SC19 Featured Presentation: Supercomputers and the Superfacility Concept
November 11, 2019
As experimental science keeps producing larger and more complex data sets, there is an urgent demand for new capabilities to transfer, reduce, analyze, store, search, and curate the data to facilitate scientific discovery. “Scientists increasingly need huge, HPC-scale computing resources,” says Debbie Bard, group lead for the Data Science Engagement Group at Lawrence Berkeley National Laboratory’s National Energy Research Scientific Computing Center (NERSC). “At SC, I’m going to be talking about what we see as a solution for the new and growing needs of experimental science—the Superfacility concept.”
Bard will give a featured presentation on this topic in the DOE booth (#925) at SC19 on Tuesday, Nov. 19, 11:30 a.m.
The Superfacility framework integrates experimental and observational instruments with computational and data facilities, giving scientists new ways to access HPC facilities. DOE supercomputing facilities have already begun to expand services and provide new capabilities in support of experiment workflows via powerful computing, storage, and networking systems.
“My talk at SC will focus mostly on the supercomputing aspect of the Superfacility concept, because of course that’s what NERSC does,” says Bard. “But there is much more than just improvements and changes needed in the supercomputing center—the science requirements are driving this work, and this translates into technical innovations across data management, scheduling, networking, and automation.”
Bard stresses that none of these aspects of the Superfacility concept are straightforward, and its success rests in collaboration. “This is certainly not a paradigm that NERSC is alone in facing,” she adds. “This is a paradigm change, and so at SC I want to advertise what types of things this community needs and what needs to happen to support this science, because there will need to be changes across the computing world to make this successful.”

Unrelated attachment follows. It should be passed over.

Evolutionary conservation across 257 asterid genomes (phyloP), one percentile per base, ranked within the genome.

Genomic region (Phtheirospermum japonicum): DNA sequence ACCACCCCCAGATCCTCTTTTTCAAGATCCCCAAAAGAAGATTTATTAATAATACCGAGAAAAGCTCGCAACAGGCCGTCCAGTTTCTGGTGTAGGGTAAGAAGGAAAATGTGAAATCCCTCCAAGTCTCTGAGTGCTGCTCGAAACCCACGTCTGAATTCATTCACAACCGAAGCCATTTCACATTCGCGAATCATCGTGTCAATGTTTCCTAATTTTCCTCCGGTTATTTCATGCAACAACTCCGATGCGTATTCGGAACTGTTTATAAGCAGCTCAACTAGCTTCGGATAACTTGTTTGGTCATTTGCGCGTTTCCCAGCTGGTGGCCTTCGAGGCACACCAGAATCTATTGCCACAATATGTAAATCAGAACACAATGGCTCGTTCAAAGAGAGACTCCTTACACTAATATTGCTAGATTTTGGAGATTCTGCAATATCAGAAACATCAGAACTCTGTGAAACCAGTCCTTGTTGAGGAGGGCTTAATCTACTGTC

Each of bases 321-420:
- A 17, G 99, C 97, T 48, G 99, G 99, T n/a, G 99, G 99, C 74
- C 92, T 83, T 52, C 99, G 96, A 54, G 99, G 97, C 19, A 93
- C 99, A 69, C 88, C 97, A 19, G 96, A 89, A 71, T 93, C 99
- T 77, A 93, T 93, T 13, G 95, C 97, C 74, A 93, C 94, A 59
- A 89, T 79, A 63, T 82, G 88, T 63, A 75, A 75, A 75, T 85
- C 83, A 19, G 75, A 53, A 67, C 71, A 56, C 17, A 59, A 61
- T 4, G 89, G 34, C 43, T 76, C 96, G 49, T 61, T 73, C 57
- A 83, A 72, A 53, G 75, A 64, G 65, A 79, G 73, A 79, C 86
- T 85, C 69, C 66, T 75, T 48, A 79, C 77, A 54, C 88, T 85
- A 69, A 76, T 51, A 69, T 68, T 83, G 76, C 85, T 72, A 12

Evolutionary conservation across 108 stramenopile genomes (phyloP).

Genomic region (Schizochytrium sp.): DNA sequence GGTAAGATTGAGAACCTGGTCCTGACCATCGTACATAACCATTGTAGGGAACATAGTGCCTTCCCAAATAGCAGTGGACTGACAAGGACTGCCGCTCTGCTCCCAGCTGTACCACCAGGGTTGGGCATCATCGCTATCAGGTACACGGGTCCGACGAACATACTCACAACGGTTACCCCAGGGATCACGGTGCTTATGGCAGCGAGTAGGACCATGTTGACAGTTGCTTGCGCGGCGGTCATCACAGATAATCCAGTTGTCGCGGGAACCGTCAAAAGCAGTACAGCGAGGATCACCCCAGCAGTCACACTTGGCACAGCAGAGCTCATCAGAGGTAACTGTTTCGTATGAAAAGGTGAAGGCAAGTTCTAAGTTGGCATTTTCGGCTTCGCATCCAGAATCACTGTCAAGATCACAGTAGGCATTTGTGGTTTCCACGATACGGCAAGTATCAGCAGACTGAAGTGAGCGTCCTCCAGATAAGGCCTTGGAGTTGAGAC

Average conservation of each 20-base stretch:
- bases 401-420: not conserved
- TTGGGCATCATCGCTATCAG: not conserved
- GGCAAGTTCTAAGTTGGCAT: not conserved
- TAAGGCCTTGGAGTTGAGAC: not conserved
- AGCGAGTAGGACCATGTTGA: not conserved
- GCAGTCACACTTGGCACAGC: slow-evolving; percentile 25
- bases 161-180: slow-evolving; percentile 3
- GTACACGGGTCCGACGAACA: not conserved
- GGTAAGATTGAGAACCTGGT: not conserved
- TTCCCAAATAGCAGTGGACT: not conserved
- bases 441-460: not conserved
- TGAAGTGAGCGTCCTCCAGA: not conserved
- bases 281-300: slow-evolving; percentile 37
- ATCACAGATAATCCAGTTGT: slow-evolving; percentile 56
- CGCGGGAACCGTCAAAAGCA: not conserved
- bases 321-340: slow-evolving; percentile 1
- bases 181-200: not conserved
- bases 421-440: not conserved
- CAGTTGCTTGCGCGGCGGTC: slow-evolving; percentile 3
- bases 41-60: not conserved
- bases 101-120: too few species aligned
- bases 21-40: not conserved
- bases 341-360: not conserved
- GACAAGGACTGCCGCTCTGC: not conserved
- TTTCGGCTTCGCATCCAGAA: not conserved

About Computing Sciences at Berkeley Lab
High performance computing plays a critical role in scientific discovery, and researchers increasingly rely on advances in computer science, mathematics, computational science, data science, and large-scale computing and networking to increase our understanding of ourselves, our planet, and our universe. Berkeley Lab’s Computing Sciences Area researches, develops, and deploys new foundations, tools, and technologies to meet these needs and to advance research across a broad range of scientific disciplines.
Founded in 1931 on the belief that the biggest scientific challenges are best addressed by teams, Lawrence Berkeley National Laboratory and its scientists have been recognized with 13 Nobel Prizes. Today, Berkeley Lab researchers develop sustainable energy and environmental solutions, create useful new materials, advance the frontiers of computing, and probe the mysteries of life, matter, and the universe. Scientists from around the world rely on the Lab’s facilities for their own discovery science. Berkeley Lab is a multiprogram national laboratory, managed by the University of California for the U.S. Department of Energy’s Office of Science.
DOE’s Office of Science is the single largest supporter of basic research in the physical sciences in the United States, and is working to address some of the most pressing challenges of our time. For more information, please visit energy.gov/science.